The Minister of Trade and Industry, Kobina Tahir Hammond has downplayed suggestions that the strategic products legislative instrument (L.I) will induce corruption at the Ministry.

The Ministry hopes the regulation will help the cedi appreciate as well as help grow local industries.

Per the proposed regulation, any person seeking to import the selected products will require permission from the Trade Minister.

But the Minority in P arliament has described the regulation as a bad policy that must be withdrawn immediately.

It says the World Trade Organisation (WTO) frowns on such a policy because it violates its practices. It also says restricting importation will fuel inflation and worsen hardship as there are no ready substitutes. It also expressed worry that traders might not get the license to import products if they do not have ties with the New Patriotic Party when that power is granted the Minister.

But the Trade Minister says he sees no link between granting permission to individuals to import certain products and corruption.

In an interview on JoyNews, he said, “that mentality that it is going to lay in the pocket of whoever, how is it going to line itself up? You are afraid that I won’t give you because you are Evan Mensah? On the flip side, you are afraid that what? Why do I get corrupted by giving you the license or by not giving you the license?.”

He explained that, anyone who feels they mistreated has room to seek redress from the courts.

Mr Hammond also explained a clause in the L.I which mandates that the particulars of the principal officers, directors, and partners of the company requiring a license to import must be known.

He explained that this clause was important because the government was trying to make sure that Ghanaians were on the hierarchy of top importers.

Mr Hammond, who doubles as the Adansi Asokwa legislator justified his claim with the assertion “We don’t want to deal with faceless people, we want to deal with real human beings.”

The legislator added that the strategic product L.I was birthed from various consultations with several stakeholders.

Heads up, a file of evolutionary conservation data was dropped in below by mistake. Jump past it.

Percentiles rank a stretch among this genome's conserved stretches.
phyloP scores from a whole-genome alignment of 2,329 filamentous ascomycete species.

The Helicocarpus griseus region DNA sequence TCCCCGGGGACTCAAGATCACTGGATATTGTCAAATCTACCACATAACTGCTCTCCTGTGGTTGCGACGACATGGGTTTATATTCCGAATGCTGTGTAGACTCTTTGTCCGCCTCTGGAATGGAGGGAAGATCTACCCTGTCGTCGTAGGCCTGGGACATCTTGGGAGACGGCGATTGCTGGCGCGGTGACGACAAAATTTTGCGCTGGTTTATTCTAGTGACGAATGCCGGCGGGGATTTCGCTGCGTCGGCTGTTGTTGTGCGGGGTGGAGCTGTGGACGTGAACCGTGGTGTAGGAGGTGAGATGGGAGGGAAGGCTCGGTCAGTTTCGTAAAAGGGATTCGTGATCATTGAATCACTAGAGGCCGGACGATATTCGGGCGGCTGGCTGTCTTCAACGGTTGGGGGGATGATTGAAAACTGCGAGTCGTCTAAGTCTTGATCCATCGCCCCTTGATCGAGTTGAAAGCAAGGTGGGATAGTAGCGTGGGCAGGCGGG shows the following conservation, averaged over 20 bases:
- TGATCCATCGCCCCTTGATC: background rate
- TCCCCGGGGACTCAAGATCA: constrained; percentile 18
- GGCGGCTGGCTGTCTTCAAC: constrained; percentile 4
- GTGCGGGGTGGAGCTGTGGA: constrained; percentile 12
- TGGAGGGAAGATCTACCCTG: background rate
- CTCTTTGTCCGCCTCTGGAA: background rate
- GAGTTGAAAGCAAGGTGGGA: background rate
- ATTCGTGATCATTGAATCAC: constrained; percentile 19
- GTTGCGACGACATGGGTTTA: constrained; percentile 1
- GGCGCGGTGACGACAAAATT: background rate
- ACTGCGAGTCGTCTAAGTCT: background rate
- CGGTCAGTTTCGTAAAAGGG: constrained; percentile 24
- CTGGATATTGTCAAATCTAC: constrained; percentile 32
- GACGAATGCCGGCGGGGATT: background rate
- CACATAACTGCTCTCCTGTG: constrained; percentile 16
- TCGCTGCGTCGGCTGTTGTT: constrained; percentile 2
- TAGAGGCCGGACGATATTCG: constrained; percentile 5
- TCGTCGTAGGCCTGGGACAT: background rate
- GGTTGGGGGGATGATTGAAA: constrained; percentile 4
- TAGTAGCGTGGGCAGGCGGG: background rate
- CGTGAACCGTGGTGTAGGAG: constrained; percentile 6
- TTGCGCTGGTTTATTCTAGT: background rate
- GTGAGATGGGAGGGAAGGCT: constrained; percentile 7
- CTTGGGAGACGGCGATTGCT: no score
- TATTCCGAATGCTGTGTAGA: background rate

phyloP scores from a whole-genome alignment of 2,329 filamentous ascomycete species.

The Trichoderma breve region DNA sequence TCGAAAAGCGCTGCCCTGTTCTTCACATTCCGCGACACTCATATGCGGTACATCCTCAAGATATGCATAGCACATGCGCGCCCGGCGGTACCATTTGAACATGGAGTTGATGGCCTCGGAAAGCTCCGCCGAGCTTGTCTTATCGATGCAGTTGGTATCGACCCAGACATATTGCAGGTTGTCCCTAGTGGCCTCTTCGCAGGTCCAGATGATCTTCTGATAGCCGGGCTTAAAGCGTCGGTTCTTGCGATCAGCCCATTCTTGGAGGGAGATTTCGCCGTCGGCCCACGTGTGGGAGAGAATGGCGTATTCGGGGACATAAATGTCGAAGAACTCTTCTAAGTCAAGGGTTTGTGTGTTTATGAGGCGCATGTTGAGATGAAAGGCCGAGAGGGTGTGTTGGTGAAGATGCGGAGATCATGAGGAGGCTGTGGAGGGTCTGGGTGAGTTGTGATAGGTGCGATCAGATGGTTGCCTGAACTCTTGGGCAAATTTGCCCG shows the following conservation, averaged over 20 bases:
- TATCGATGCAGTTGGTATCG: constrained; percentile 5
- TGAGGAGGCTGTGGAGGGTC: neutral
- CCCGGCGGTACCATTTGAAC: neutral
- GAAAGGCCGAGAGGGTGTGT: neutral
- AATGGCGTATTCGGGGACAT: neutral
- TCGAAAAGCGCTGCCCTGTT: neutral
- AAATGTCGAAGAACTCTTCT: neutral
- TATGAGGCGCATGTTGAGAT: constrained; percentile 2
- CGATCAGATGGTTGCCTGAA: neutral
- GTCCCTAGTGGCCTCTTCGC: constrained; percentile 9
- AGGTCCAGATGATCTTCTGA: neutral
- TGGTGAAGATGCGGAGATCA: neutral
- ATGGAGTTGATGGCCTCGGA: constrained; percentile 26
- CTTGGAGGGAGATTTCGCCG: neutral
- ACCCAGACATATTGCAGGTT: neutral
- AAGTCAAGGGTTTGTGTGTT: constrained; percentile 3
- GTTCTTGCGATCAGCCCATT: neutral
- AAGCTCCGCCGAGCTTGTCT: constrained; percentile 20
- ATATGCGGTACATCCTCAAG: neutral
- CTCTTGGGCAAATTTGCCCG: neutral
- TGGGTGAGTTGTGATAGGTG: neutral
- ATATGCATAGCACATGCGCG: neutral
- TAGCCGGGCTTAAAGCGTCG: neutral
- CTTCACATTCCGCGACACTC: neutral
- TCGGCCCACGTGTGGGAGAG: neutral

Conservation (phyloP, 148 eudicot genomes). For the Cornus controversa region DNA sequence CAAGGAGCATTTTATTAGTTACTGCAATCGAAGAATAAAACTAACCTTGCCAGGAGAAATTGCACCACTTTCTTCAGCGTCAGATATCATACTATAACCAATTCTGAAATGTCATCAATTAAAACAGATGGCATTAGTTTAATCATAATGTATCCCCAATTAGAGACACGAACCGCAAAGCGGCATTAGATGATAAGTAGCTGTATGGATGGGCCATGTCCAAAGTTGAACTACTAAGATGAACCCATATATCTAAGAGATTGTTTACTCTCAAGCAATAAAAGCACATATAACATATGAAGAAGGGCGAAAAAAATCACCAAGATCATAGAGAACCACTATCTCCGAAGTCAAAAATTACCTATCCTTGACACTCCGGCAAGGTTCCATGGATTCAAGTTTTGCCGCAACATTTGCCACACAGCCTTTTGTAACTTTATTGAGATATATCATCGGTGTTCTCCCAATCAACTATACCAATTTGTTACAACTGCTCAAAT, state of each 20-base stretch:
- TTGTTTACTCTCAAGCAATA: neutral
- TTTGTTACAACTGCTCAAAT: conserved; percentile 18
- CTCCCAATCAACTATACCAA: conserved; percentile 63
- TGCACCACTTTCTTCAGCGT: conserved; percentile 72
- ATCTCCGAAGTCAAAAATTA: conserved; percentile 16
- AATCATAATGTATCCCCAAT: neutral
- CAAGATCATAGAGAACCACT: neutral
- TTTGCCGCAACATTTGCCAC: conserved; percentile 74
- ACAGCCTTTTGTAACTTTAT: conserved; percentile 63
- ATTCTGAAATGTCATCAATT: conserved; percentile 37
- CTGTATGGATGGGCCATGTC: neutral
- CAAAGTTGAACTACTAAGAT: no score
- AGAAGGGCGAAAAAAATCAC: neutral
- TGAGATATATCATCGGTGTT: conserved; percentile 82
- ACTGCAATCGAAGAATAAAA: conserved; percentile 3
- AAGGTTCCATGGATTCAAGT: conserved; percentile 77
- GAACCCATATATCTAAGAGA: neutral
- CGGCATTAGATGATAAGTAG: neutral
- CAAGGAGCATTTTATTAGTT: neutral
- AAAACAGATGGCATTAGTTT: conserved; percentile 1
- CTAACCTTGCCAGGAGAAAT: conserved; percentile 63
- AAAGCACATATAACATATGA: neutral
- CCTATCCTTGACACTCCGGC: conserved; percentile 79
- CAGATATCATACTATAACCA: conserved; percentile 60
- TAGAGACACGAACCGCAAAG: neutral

“Stakeholders invited to various consultations included the Ghana Revenue Authority (GRA), Ghana Immigration Service, our own representative, Food and Drugs Authority, Standards Authority, Ministry of Food and Agriculture, Ghana Union of Traders, Association of Ghana Industries, Importers and Exporters Association of Ghana, Rice Farmers and Producers, Poultry Farmers and Association, Institute of Statistical Social and Economic Research and then Private Sector Stakeholders,” he told Evans Mensah on Monday.

The Minister continued that after the engagement stakeholders recommended that the L.I be expanded to cover more items including diapers, pipes, steel, electrical cables, and conductors.

Already, the minority in parliament has taken a firm decision to oppose the L.I., and has vowed to resist it.

Six business associations have also submitted a petition to parliament urging the house to reject the import restrictions bill. The Joint Business Consultative Forum, comprising associations such as the Ghana Union of Traders Associations (GUTA), Food and Beverages Association of Ghana (FABAG), Importers and Exporters Association of Ghana, Ghana Institute of Freight Forwarders (GIFF), Chamber of Automobile Dealership Ghana (CADEG), and Ghana National Chamber of Commerce and Industry (GNCCI), argue that the bill if enacted, would have detrimental effects on their businesses.

The petition, dated Sunday, November 26, outlined concerns that the legislation could negatively impact the prices of goods, disrupt the free flow of goods, and potentially harm businesses.

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